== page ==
Qualcomm Looking To Expand To Desktop Market, Demoes Chipset Running Windows 10


The PC realm has long been dominated by Intel and AMD when it came to CPUs, but Qualcomm, a name synonymous for providing high-end mobile processors is looking to jump into the PC processor market.

During a Windows Hardware Engineering Community event held last Thursday, Qualcomm made a surprise appearance and announced that they are partnering with Microsoft to bring the full Windows 10 experience to their line of mobile processors, starting with their upcoming Snapdragon processors.

The Windows operating system has been the realm of the x86 architecture, but no longer. Both Qualcomm and Microsoft said that Windows 10 powered PCs could be available as early as next year. Qualcomm adds that their next gen processors will be able to run Win32 apps through x86 emulation on Windows 10. This is a gamechanger for Qualcomm, since that means resource heavy desktop apps like Adobe Photoshop will be able to run on Snapdragon processors, and run them well. The video demo linked above showed a device that ran Windows 10 on a Snapdragon 820 processor with 4GB of RAM. That’s basically the spec sheet of most Android flagship phones today.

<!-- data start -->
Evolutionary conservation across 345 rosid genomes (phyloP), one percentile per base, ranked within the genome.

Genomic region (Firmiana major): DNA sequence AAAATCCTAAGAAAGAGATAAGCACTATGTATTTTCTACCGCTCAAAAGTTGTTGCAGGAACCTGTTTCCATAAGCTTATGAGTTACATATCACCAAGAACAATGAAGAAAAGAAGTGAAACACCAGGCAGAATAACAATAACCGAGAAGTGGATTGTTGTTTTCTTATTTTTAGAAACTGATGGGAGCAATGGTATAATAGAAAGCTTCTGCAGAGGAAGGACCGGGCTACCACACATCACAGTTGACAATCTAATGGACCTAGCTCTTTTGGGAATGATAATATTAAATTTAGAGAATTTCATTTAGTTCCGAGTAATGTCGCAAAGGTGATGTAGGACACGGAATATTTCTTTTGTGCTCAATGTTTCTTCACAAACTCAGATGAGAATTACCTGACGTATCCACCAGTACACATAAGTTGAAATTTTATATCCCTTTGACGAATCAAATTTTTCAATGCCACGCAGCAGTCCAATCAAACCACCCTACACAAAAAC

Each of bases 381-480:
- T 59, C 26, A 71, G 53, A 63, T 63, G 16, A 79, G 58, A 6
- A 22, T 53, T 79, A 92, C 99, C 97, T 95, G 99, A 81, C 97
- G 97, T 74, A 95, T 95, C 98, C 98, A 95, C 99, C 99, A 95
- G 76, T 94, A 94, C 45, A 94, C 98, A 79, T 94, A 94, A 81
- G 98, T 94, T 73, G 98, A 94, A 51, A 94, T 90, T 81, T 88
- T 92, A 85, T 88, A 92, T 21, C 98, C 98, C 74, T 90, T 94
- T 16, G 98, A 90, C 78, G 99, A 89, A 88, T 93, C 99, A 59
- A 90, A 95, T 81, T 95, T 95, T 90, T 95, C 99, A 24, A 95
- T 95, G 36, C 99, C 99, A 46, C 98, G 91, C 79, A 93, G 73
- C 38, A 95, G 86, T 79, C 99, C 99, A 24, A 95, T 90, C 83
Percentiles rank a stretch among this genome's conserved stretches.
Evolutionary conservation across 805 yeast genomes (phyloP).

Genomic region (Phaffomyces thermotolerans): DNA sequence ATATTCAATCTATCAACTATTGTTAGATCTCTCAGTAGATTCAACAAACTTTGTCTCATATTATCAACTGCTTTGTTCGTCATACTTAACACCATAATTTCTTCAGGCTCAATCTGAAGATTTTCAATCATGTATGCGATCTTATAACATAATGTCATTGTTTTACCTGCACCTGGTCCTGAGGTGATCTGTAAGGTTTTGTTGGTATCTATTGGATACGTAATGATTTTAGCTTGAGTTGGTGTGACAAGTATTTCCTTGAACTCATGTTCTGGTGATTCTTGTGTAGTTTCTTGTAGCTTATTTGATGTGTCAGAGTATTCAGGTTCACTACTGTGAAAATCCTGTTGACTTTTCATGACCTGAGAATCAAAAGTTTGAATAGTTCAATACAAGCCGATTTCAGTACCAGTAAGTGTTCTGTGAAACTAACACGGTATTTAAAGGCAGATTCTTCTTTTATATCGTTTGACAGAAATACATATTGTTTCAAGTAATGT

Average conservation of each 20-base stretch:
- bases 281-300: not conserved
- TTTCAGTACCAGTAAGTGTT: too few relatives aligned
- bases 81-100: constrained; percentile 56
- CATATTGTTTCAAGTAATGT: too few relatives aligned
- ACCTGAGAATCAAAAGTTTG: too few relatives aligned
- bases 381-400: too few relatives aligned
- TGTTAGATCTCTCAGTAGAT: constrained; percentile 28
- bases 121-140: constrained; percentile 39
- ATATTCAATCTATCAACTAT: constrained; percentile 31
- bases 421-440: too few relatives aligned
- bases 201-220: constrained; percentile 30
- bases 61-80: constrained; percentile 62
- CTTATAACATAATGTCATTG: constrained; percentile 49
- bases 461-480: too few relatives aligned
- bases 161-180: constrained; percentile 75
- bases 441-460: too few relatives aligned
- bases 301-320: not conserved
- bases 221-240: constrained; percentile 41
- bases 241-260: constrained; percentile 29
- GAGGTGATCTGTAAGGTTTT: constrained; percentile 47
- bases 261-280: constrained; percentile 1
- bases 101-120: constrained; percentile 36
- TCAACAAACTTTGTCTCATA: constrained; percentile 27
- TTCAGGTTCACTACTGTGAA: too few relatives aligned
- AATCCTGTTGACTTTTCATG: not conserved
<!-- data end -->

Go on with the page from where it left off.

This is potentially bad news for Intel. The company has doubled down on the PC market after its unceremonious exit from the mobile processor market earlier this year. If that wasn’t bad enough, Qualcomm’s Snapdragon chips are capable of running without fans, in thin form factors and promises long battery life as well as superior radio suites.

You needn’t wait long for the first Windows 10 notebooks running Snapdragon chips on them – CES is fast approaching, and we expect the first devices to be announced there at the beginning of January.


John Nieves

John is a veteran technology and gadget journalist with more than 10 years of experience both in print and online. When not writing about technology, he frequently gets lost in the boonies playing soldier.

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  1. it remains to be seem how well Windows will perform on emulation. Most of the world is on Windows 64-bit now.

    Hope this will have no compatibility issues like when Intel tried ARM emulation for Android, it took awhile (like a year) for it to perform seamlessly, by then Intel had lost the race.

    Or Windows RT with ARM specific instruction set that was DOA.

  2. somehow the future of intel doesn’t seem bright. it cancelled future mobile processors. desktop sales continue to slide. it doesn’t have a good graphics solution allowing AMD to monopolize the game console market. AMD new Zen seems like a credible contender.

    now intel’s deal w/ nvidia is about to expire so the rumor is thaat they’ll license AMD graphics tech. interesting development indeed…

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